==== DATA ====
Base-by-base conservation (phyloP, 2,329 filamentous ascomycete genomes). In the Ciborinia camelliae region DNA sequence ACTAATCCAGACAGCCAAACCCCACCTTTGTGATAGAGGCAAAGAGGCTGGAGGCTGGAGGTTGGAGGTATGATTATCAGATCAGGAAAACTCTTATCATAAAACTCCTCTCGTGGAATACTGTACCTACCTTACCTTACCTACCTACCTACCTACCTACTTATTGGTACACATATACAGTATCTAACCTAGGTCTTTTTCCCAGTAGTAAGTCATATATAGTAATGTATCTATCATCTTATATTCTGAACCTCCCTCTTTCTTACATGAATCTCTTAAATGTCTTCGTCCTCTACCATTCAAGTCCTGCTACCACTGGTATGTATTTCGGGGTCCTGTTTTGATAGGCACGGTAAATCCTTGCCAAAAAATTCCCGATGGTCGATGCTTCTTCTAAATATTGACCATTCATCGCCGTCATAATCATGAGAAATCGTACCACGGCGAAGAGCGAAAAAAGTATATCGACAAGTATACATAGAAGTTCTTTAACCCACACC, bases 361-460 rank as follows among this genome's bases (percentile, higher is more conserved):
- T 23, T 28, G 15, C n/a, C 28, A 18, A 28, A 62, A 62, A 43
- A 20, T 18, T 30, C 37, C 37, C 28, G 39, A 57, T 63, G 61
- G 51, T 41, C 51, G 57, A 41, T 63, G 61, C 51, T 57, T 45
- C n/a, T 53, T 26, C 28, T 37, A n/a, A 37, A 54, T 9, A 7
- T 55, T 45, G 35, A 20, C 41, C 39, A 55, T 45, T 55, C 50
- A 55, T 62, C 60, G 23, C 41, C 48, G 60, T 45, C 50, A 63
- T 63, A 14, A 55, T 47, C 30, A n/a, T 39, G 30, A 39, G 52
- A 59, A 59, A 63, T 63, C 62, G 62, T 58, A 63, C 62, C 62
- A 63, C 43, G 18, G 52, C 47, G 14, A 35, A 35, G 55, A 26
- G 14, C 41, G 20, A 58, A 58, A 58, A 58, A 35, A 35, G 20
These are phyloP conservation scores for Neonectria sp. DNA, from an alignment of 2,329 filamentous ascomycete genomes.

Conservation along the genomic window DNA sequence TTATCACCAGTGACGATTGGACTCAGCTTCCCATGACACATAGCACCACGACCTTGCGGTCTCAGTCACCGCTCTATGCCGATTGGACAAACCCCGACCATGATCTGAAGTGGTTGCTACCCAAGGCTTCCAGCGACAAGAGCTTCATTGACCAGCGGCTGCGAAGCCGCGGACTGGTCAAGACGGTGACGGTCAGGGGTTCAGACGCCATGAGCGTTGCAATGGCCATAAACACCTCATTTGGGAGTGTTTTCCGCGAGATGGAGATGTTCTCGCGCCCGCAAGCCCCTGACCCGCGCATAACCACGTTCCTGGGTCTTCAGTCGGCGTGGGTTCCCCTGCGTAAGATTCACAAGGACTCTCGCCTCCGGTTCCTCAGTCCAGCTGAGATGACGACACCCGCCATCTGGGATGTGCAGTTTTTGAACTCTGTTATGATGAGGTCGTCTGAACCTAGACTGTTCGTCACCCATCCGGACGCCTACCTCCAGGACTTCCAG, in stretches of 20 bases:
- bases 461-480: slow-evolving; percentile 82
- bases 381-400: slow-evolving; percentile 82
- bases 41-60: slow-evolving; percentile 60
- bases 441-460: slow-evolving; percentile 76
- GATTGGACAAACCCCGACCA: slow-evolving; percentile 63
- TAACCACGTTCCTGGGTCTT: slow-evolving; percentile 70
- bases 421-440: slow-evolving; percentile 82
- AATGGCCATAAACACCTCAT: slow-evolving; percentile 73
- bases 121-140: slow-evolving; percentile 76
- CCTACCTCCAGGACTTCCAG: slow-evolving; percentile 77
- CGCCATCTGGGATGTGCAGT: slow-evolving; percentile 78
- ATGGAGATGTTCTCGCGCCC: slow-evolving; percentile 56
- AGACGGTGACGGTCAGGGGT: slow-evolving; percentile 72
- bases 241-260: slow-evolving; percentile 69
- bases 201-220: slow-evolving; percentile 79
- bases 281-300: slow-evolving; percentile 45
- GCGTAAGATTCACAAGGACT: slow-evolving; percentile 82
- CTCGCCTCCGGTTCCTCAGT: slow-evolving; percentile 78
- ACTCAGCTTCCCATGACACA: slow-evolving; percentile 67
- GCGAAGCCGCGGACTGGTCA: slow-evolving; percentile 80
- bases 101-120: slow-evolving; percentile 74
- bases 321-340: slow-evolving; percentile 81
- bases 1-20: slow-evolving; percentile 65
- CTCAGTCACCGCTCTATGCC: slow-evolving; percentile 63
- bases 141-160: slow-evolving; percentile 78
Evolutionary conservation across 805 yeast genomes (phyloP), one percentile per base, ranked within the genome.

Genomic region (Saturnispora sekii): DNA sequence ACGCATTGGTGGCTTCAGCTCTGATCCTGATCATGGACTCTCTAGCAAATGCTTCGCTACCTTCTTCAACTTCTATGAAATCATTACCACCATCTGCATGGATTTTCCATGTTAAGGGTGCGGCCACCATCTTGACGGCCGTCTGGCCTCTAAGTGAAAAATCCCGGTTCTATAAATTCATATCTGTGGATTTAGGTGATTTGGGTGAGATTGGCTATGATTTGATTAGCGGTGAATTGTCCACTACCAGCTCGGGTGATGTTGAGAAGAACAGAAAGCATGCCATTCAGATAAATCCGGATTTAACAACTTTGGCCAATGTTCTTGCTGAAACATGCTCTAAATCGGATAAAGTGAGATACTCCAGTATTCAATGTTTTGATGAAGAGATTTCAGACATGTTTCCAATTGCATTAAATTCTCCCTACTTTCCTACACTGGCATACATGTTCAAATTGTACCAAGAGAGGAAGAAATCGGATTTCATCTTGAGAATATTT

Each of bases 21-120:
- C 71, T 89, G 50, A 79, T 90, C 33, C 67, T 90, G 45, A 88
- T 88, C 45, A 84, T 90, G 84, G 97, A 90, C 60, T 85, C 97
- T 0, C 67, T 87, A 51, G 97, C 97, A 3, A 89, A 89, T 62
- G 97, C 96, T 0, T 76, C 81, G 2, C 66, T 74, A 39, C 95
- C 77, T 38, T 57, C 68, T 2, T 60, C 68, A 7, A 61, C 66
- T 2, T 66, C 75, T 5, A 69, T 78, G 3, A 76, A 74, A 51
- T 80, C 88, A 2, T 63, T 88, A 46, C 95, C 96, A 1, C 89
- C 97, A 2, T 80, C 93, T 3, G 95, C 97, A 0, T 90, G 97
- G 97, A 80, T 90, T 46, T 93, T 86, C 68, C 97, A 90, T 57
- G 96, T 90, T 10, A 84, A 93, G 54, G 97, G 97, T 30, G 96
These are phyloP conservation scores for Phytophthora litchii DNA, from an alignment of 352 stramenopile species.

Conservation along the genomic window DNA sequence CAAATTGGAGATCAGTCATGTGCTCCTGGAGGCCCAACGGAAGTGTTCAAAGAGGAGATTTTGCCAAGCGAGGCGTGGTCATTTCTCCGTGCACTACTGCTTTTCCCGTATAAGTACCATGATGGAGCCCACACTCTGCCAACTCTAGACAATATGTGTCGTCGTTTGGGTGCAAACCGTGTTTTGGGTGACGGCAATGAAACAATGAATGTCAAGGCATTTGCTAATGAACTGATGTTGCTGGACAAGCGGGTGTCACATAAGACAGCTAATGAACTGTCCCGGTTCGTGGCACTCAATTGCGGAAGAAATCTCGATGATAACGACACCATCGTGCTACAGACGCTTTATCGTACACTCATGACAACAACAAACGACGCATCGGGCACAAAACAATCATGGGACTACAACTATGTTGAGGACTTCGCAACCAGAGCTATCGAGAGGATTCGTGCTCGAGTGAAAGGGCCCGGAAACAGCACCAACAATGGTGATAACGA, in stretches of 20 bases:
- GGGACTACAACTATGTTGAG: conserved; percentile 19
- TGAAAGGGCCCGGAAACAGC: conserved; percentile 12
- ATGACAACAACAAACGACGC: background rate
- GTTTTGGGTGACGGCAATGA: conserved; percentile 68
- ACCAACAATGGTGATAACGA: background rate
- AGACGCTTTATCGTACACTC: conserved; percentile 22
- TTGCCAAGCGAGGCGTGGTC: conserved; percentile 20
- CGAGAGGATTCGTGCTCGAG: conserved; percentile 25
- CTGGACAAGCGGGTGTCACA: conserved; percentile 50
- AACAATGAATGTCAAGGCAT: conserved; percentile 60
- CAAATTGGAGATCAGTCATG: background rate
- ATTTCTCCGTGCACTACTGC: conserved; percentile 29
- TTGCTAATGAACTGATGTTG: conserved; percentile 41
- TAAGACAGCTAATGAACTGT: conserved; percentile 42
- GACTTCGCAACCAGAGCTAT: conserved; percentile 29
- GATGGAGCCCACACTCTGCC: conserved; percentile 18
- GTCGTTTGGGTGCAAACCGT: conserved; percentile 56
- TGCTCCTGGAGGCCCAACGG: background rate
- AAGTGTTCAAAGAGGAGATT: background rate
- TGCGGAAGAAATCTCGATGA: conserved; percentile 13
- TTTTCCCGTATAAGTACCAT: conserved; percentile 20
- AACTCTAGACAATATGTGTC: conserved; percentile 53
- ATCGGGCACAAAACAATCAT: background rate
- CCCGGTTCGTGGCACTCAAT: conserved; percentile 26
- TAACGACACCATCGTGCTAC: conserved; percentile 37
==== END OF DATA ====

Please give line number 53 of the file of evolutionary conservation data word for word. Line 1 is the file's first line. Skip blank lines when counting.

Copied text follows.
Conservation along the genomic window DNA sequence CAAATTGGAGATCAGTCATGTGCTCCTGGAGGCCCAACGGAAGTGTTCAAAGAGGAGATTTTGCCAAGCGAGGCGTGGTCATTTCTCCGTGCACTACTGCTTTTCCCGTATAAGTACCATGATGGAGCCCACACTCTGCCAACTCTAGACAATATGTGTCGTCGTTTGGGTGCAAACCGTGTTTTGGGTGACGGCAATGAAACAATGAATGTCAAGGCATTTGCTAATGAACTGATGTTGCTGGACAAGCGGGTGTCACATAAGACAGCTAATGAACTGTCCCGGTTCGTGGCACTCAATTGCGGAAGAAATCTCGATGATAACGACACCATCGTGCTACAGACGCTTTATCGTACACTCATGACAACAACAAACGACGCATCGGGCACAAAACAATCATGGGACTACAACTATGTTGAGGACTTCGCAACCAGAGCTATCGAGAGGATTCGTGCTCGAGTGAAAGGGCCCGGAAACAGCACCAACAATGGTGATAACGA, in stretches of 20 bases: